- Hi Neoconned - Thanks for your comments. Dr.Gunratna is no longer on their board. If you check on the net you can see that. That stuff is quite old as you probably know! He was also at the University of St.Andrews and he left the posts after he went to Sinagpore in 2003. He now is the director at the Institute of Defence and Strategic Studies in Singapore. Therefore that should be removed. Ben Malcolm
- Hi Ben, whoa, steady on. In that case, we put him under "Past members". He still belongs in the article. But, how do you know he's no longer on their board? You say that "If you check on the net you can see that", but since APF don't publish a convenient membership list for their Advisory Board, that's not easy to do. --Neoconned 10:57, 29 Jul 2005 (EDT)
- Sorry I'm still trying to get a hang of how to use the discssuion page on this website, you'll have to forgive me. I know that Gunuratna is not on their board because I attended a seminar in which I spoke to one of their coordinators. Are you going to keep a list of everyone that was on every organisation's board? There is no relevance in having that. Paul Wilkinson and Magnus Ranstorp are on their board. You could put that down. Yeah it does not clearly say that but then they don't seem to be computer WWW savvy. Ben Malcom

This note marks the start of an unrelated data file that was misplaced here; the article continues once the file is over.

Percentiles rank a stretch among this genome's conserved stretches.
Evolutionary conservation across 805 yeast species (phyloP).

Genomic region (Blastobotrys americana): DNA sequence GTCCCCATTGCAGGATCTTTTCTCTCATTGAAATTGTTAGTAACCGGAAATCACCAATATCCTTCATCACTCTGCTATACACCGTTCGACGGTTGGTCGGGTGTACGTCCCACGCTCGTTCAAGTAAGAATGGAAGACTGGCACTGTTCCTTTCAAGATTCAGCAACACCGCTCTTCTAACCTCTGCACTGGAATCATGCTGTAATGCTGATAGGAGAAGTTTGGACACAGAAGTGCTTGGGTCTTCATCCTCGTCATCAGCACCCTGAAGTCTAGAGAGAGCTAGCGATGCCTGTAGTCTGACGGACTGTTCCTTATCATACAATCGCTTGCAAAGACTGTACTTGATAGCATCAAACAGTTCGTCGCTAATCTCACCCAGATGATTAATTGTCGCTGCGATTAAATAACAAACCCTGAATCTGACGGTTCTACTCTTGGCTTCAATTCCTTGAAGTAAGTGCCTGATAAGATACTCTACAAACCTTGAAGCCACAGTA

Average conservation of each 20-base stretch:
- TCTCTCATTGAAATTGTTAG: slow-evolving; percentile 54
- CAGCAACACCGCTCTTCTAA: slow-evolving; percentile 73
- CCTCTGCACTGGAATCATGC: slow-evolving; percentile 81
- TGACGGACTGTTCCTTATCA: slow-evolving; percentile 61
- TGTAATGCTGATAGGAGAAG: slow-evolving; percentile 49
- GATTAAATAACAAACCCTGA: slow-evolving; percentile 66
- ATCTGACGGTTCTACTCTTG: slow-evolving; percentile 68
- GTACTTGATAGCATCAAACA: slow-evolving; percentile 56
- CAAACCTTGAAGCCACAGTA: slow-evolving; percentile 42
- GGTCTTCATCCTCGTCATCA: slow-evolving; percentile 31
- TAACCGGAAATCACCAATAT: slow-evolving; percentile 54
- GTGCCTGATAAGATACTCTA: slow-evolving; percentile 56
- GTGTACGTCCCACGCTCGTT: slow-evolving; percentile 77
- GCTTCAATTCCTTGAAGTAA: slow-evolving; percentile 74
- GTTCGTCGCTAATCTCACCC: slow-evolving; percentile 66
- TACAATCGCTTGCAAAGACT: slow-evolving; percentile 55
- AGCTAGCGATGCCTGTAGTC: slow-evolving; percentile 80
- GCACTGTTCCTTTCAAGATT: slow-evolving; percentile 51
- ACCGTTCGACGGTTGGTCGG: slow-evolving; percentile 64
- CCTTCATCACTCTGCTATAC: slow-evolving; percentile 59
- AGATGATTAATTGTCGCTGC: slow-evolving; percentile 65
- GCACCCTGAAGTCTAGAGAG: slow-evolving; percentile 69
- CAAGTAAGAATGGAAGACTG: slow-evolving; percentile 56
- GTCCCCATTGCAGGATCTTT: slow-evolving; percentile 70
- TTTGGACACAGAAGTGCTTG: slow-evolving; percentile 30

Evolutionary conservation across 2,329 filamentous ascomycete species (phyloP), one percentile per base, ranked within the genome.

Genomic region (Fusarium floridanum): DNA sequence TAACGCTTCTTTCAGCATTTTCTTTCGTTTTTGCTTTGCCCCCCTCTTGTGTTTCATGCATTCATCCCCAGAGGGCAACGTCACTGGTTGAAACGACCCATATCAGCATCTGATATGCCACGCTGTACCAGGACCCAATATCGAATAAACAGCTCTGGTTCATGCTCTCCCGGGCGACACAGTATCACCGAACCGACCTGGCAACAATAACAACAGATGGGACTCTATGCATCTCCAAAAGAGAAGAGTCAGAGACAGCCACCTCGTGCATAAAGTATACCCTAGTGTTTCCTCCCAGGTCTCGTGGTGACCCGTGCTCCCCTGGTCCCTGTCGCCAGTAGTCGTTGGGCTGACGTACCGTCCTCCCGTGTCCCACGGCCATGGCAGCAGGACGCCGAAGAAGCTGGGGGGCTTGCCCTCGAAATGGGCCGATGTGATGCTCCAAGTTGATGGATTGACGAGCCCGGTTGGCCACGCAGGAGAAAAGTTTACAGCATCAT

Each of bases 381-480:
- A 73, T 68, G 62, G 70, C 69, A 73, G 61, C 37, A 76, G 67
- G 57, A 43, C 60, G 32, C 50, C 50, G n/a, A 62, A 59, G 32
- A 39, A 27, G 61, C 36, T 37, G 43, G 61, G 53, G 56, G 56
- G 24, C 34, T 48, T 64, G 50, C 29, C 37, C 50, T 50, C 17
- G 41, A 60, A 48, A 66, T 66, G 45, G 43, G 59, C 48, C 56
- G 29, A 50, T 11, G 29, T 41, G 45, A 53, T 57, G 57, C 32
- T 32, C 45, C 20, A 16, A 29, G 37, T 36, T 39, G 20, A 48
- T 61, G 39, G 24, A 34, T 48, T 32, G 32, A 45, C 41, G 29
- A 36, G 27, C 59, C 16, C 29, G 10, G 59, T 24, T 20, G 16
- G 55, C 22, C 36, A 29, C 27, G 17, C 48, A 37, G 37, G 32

- That's ok. You can sign your comments using the little signature icon at the top of the page, and you do indents by using colons. You ask, "Are you going to keep a list of everyone that was on every organisation's board?" I think that really depends on the size of the organisation and the staff turnover. In this case it's relatively small, and not much information about it is in the public domain. Therefore I definitely think it's appropriate - and manageable in terms of the article size - to mention Gunuratna's previous connection.
- Thanks for the heads-up on Wilkinson and Ranstorp. While we're here, could you shed light on any of the following?
- Sources of funding?
- What did M J Gohel do before the formation of APF? His biographies are remarkably uninformative.
- I've looked for APF in the Companies House register, and in the Charity Commission register. It doesn't seem to be in either. Do you know what it's registered as?
- Thanks for the heads-up on Wilkinson and Ranstorp. While we're here, could you shed light on any of the following?
- Cheers, --Neoconned 11:11, 29 Jul 2005 (EDT)
Comment by AI